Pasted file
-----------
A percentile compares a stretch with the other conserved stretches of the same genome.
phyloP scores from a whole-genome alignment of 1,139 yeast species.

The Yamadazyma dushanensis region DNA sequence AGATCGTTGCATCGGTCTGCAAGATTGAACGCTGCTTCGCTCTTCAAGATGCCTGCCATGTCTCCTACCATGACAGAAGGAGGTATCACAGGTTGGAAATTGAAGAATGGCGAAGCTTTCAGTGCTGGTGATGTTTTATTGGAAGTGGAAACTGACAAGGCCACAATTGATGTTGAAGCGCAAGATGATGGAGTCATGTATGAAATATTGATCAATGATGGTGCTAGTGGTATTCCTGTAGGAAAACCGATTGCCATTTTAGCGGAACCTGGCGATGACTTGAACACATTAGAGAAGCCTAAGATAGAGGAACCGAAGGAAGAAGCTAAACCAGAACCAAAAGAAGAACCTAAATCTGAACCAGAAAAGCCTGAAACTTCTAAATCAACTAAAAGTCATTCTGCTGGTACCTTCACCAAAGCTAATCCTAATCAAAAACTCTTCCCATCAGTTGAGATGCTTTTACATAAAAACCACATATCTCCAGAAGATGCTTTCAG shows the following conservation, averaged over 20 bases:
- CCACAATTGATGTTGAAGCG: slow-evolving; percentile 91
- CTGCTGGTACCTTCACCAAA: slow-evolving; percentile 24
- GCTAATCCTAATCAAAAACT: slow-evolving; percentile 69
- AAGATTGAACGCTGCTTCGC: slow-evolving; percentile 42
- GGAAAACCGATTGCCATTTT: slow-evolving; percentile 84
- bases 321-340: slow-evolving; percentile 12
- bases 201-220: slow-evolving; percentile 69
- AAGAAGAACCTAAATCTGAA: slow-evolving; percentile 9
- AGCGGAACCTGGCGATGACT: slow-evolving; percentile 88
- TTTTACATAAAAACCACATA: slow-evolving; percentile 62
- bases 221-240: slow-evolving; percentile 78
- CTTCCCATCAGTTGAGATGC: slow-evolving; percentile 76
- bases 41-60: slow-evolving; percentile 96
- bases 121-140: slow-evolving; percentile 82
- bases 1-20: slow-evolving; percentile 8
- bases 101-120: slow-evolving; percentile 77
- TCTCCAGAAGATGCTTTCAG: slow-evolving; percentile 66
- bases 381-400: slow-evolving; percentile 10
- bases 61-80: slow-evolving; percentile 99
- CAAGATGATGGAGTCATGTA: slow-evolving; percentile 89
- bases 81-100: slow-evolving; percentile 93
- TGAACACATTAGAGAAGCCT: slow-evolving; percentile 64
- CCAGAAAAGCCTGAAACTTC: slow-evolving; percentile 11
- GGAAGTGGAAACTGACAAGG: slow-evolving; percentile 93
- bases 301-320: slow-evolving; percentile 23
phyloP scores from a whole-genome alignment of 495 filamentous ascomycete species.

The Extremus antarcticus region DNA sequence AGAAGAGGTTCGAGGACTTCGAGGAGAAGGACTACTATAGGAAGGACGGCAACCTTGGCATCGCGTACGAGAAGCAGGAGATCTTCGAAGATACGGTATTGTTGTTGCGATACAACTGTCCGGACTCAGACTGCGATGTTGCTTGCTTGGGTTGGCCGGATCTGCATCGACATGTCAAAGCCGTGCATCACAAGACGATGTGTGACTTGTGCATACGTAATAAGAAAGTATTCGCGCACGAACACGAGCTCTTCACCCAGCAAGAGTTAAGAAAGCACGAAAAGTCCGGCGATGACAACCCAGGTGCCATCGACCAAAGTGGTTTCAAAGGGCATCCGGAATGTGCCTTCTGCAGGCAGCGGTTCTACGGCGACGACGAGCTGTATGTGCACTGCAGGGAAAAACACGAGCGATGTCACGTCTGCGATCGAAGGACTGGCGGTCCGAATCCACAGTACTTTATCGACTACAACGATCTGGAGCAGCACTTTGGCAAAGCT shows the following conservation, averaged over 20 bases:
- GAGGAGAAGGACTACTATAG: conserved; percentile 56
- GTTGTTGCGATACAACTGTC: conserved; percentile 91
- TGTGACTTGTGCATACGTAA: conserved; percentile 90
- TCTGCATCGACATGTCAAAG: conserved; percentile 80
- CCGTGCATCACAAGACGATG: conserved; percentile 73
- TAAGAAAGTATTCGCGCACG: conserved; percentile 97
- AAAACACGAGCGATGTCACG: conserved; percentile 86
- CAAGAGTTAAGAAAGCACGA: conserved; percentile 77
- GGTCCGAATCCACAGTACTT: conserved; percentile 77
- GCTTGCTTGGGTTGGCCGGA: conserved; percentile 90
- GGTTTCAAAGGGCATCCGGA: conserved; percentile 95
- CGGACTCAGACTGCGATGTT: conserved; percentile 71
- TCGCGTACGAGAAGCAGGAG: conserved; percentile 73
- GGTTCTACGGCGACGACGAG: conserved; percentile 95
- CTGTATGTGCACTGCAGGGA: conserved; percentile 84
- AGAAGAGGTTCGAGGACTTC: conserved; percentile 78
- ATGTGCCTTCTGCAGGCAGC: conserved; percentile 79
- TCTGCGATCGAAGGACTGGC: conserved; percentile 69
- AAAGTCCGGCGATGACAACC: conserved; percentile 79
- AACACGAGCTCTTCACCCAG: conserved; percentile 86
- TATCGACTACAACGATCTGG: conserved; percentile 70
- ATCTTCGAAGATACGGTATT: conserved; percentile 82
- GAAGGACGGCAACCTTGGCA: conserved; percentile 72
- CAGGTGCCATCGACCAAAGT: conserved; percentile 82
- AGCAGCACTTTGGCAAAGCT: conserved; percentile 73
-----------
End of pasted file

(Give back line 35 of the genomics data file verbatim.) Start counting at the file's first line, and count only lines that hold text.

- CCGTGCATCACAAGACGATG: conserved; percentile 73